US job losses slow. Time to curb your pessimism?

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    Laid-off teacher Rita Cianfarani (center) worked with Detroit employment-services coordinator Carla Phelps (right) last month to file for unemployment benefits. US employers cut fewer jobs in July than in any month since last August.
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Recessions spawn gloom. Deep recessions create so much gloom that good news – like Friday's much-better-than-expected jobs report – comes as a jolt.

It shouldn't, says Lakshman Achuthan, of Economic Cycle Research Institute, who makes his living predicting the ups and downs of the economy. It does only because of the "giant error of pessimism."
The pessimism works this way: Last month, 247,000 Americans lost their jobs, the Department of Labor reported Friday. In a run-of-the-mill recession, that would be a disaster, points out economist Paul Ashworth of Capital Economics.

But in the context of this grinding recession, it represents an improvement. July's job losses were the smallest since August 2008. Most analysts were expecting July's job losses to be far higher.

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The unemployment rate also improved – declining from 9.5 percent in June to 9.4 percent in July – but for all the wrong reasons. The labor pool shrank as more Americans gave up actively looking for work and thus were no longer counted.

Such gloomier-than-necessary attitudes – among analysts and discouraged workers alike – have been part of every US economic crisis in the past century, Mr. Achuthan says in a telephone interview. "There's kind of a belief that before we can recover we must fix all of these bad things that were going on. [But] the business-cycle recovery does not require that every one of our past misdeeds or bad decisions be corrected."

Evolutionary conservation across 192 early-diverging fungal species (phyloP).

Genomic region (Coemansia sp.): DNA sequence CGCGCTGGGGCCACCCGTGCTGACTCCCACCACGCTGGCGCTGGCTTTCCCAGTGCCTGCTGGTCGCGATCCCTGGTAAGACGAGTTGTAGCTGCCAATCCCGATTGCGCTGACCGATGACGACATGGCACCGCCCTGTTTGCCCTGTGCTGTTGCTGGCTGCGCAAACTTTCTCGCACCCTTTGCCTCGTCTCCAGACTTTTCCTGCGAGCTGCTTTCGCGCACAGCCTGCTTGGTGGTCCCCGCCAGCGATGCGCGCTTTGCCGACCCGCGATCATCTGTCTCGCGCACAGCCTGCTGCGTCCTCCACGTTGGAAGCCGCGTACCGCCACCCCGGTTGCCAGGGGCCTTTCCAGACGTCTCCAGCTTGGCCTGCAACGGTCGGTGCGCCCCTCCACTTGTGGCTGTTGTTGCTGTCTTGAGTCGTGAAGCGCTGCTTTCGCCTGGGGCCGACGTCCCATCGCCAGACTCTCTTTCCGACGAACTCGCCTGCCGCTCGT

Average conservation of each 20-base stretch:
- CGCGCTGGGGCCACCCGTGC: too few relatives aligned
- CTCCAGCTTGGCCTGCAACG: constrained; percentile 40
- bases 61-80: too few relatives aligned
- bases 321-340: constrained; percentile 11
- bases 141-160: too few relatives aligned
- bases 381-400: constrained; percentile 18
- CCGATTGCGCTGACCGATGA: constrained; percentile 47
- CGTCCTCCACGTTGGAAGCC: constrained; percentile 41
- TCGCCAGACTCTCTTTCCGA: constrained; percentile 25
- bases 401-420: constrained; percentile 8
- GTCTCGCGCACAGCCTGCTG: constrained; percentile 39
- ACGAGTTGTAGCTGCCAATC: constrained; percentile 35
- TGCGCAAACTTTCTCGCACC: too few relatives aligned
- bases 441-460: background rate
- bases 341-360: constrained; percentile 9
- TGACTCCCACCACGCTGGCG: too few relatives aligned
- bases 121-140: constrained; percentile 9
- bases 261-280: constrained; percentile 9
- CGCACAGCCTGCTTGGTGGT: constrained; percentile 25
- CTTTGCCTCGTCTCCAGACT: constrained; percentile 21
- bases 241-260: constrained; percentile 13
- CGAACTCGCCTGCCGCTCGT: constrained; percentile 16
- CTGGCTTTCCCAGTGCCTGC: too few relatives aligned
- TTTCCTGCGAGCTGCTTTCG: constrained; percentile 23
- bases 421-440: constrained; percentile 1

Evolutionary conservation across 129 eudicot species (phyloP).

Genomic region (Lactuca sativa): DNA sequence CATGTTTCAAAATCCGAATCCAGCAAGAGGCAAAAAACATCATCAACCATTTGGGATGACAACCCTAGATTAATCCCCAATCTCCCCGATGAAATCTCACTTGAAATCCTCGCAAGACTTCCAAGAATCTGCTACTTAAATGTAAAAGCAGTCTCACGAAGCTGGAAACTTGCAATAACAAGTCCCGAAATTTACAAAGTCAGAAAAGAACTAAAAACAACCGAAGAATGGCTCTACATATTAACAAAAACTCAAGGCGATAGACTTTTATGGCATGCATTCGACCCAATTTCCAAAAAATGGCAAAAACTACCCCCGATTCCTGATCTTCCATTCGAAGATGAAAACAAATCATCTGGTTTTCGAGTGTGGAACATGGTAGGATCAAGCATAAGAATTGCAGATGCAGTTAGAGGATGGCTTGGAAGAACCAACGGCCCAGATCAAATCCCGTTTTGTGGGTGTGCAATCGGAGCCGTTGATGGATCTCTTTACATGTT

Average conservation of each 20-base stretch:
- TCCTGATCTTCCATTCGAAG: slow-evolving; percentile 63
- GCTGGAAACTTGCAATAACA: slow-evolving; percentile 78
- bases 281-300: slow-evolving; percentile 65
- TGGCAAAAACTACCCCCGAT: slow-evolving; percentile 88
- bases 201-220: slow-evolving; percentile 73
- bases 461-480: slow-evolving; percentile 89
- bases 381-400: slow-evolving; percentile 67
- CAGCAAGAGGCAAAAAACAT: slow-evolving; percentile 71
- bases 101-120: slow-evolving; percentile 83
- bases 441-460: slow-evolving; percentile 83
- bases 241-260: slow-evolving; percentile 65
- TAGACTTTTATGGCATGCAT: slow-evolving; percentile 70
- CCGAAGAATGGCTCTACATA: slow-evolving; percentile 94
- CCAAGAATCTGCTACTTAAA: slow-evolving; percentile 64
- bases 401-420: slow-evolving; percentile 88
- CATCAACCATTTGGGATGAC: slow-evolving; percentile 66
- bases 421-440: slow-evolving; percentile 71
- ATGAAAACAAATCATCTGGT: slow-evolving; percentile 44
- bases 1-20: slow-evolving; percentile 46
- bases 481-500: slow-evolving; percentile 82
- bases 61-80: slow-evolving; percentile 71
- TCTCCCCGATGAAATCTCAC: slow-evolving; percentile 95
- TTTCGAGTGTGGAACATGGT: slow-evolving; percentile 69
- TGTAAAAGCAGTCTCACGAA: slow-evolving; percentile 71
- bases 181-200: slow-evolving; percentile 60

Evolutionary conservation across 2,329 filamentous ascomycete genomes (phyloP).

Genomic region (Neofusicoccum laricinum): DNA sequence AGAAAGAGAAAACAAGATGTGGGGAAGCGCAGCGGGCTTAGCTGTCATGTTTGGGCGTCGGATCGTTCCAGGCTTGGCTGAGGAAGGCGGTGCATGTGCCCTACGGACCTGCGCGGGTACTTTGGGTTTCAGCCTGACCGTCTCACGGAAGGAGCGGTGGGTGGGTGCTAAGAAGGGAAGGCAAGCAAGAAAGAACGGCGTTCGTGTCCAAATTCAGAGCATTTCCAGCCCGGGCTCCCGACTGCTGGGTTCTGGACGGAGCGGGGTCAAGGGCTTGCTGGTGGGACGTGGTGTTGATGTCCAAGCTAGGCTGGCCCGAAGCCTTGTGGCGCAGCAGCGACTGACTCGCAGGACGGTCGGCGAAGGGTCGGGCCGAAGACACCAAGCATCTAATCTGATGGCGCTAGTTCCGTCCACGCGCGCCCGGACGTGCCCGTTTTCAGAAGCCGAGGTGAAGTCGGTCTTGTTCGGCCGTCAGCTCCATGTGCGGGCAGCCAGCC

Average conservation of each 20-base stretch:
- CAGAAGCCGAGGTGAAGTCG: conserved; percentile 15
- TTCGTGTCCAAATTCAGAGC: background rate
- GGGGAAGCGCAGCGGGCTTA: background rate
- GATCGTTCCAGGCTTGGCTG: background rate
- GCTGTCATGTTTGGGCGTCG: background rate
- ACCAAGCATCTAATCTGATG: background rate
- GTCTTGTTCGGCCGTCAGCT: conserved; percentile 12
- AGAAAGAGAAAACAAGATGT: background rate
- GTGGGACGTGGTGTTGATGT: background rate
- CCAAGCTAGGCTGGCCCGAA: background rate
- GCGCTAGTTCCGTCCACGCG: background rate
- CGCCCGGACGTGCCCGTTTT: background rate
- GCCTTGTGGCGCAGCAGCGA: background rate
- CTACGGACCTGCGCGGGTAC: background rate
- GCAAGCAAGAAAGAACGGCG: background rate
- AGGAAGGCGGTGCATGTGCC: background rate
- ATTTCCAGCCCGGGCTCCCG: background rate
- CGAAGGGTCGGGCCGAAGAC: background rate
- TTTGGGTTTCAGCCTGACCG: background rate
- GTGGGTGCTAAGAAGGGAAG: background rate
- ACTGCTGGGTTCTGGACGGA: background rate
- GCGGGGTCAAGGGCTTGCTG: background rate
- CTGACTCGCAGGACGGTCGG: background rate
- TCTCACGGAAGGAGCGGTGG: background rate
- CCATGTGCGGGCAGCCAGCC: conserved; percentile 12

Already, his weekly leading indicators are surging into double-digit growth – the first time that's happened since 2004, he says. Unlike many analysts who see a U-shaped recovery, where the economy continues to scrape along the bottom for months to come and then turns up, he says the most likely scenario is a more immediate upturn that looks like a v.

It won't be a big V, like the strong recoveries of 30 or 40 years ago, he adds. Today's problems – such as too much debt and falling housing prices – will be a drag on growth. But a small v is much better than a U or the double-dip recession that some analysts are forecasting.

When a boom ends and optimism gives way to pessimism, "that error of pessimism isn't born an infant, it's born a giant," Achuthan says. Then, "when a recession ends and a recovery begins, it's going to feel in your gut certainly very bad, because you are near the worst part of the business cycle. You're at the low."

If he's right, the coming turnaround will prove stronger than most Americans are expecting.
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